Goldman: What Is Going On In The US Is “Usually Reserved For Times Of War”

Friday, September 14, 2018
By Paul Martin

by Tyler Durden
Fri, 09/14/2018

Back in February, when the world was starting to become familiar with the trajectory of US debt and deficit spending under Trump’s fiscal plan, we showed a chart from Goldman which made a troubling forecast: the US fiscal situation was headed for “banana republic” status, or as Goldman put it more politely, “uncharted territory” as a result of soaring federal debt and interest expense.

Now, in a follow up report, Goldman economist Alec Phillips identifies the key risks that will worsen the “already-grim” US fiscal outlook (which he defines simply as “not good”). As a reminder, just yesterday we reported that the US fiscal deficit has resumed its surge, rising 40% Y/Y to $898BN for the first 11 months of the year, following the biggest monthly outlay by the US government in history.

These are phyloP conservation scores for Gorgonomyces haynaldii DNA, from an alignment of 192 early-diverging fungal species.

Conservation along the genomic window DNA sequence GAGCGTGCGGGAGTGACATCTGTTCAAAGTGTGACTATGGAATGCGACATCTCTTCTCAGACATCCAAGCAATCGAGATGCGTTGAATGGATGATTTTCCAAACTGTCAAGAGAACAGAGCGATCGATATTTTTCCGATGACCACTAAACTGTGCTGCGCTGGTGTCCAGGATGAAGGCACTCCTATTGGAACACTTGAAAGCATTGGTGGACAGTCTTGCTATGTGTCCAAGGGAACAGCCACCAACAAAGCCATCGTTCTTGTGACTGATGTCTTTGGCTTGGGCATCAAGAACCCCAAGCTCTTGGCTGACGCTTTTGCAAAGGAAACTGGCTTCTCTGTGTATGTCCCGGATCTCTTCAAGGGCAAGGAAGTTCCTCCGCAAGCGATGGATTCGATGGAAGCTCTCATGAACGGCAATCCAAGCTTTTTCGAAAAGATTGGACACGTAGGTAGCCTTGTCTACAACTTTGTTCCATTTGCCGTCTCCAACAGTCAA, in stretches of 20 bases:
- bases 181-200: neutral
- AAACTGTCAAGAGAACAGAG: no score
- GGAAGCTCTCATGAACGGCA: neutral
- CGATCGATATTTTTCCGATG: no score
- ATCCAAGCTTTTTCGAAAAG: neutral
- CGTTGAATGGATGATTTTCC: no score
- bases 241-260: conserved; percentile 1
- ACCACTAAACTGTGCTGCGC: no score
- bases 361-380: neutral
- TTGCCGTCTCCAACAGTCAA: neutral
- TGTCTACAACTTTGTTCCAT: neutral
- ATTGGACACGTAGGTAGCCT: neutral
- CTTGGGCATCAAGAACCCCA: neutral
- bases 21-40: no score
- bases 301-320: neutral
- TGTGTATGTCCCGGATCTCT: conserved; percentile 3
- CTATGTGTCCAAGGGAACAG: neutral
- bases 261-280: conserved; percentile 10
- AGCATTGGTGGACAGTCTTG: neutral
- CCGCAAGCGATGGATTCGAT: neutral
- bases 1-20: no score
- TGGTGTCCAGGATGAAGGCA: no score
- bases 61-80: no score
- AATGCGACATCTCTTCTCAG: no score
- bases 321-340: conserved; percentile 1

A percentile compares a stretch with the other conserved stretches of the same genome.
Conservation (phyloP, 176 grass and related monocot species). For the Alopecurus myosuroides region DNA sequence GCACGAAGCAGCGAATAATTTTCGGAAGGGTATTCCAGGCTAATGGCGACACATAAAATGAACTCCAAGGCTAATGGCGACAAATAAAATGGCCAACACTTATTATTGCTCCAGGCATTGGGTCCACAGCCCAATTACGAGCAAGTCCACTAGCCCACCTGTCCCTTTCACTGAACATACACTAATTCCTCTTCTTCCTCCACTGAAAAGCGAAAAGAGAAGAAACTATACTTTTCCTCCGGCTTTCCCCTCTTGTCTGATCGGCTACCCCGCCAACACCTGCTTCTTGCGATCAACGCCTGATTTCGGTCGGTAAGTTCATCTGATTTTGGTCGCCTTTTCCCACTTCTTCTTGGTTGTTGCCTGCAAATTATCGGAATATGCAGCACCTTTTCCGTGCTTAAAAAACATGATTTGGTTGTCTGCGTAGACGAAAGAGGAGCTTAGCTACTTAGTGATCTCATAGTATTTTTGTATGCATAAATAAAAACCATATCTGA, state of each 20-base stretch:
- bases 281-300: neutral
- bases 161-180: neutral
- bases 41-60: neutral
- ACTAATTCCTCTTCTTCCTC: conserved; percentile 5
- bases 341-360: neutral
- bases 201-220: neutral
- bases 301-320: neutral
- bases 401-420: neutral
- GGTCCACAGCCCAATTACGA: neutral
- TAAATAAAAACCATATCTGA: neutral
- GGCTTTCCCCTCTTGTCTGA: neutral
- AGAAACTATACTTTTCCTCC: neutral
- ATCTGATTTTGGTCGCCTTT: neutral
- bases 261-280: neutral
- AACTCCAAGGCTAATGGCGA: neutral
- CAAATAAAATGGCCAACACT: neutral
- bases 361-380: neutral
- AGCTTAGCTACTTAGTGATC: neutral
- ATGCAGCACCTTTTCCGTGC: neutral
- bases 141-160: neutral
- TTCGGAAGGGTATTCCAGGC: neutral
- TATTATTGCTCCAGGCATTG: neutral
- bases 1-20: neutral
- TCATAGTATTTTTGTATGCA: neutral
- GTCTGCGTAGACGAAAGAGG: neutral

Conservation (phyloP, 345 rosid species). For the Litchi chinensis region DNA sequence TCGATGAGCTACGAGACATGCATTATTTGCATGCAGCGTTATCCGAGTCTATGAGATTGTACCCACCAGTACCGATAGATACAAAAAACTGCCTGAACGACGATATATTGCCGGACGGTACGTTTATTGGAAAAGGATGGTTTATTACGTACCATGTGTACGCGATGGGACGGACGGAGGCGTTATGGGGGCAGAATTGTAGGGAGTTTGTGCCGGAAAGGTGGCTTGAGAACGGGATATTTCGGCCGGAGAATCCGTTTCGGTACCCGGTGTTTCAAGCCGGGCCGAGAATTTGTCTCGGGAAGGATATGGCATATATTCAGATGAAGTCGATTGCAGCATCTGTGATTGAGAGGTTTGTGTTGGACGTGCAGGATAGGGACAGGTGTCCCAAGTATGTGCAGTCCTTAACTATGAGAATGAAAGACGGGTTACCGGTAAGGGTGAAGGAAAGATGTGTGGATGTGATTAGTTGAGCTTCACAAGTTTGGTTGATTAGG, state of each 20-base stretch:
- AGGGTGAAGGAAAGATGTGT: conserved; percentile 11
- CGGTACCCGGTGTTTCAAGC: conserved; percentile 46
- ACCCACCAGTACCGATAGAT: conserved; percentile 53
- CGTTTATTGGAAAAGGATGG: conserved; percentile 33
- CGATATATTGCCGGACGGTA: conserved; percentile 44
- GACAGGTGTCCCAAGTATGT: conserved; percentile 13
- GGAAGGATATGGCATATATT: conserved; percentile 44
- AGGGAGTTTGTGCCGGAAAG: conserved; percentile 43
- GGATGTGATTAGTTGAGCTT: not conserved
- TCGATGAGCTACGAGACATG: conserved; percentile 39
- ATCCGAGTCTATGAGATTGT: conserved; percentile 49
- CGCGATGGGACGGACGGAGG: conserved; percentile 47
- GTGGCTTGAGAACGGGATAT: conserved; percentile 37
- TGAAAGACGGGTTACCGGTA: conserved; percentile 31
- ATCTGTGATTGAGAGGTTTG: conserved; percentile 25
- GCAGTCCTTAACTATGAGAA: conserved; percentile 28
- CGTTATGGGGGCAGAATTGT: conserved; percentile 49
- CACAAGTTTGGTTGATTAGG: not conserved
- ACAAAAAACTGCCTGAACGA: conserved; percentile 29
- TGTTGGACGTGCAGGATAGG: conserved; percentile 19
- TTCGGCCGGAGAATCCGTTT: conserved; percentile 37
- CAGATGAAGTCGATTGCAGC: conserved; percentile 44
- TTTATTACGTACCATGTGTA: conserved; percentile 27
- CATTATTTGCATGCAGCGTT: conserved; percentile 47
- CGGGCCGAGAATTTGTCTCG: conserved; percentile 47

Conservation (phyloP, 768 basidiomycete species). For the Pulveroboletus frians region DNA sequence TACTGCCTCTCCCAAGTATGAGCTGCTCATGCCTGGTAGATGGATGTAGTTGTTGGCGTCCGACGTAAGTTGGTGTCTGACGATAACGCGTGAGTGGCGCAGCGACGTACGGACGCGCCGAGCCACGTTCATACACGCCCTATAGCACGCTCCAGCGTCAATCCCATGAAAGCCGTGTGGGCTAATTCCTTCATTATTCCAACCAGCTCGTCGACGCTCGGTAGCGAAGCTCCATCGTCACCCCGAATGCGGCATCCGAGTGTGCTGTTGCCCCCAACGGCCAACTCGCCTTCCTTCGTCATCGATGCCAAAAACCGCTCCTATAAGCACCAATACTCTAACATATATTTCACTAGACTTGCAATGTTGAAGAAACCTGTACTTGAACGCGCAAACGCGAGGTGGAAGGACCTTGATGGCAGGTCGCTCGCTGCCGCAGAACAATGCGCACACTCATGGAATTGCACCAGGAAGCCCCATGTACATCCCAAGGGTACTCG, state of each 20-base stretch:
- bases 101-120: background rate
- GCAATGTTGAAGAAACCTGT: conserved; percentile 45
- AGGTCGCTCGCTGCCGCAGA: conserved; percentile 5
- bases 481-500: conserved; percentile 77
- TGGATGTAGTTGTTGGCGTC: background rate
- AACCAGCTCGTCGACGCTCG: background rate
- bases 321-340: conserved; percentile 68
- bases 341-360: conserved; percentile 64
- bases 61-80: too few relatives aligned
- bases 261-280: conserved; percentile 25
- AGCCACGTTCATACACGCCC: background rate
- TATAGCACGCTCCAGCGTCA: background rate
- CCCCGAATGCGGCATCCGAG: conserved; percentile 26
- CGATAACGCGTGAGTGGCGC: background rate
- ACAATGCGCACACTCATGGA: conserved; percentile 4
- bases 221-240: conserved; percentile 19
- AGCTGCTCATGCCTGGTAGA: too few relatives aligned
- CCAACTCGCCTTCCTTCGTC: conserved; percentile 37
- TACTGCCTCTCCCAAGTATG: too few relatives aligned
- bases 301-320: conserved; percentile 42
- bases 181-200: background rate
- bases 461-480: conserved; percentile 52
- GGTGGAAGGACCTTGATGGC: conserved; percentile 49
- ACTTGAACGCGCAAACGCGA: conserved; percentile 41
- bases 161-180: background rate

Goldman – which now projects a $1.05tn deficit (4.9% of GDP) for FY2019 – picks up on this and writes that its expects that figure to rise significantly over time, reaching 5.5% of GDP by 2021 and 7% of GDP by 2028. This, Goldman adds ominously, “puts US fiscal policy in uncharted territory in two respects.”

First, running such a large primary deficit (federal revenues minus spending, not counting interest expense) in a period of strong growth and low unemployment is quite unusual, and according to Goldman is “generally reserved for times of war” as shown in the chart below.

The Rest…HERE

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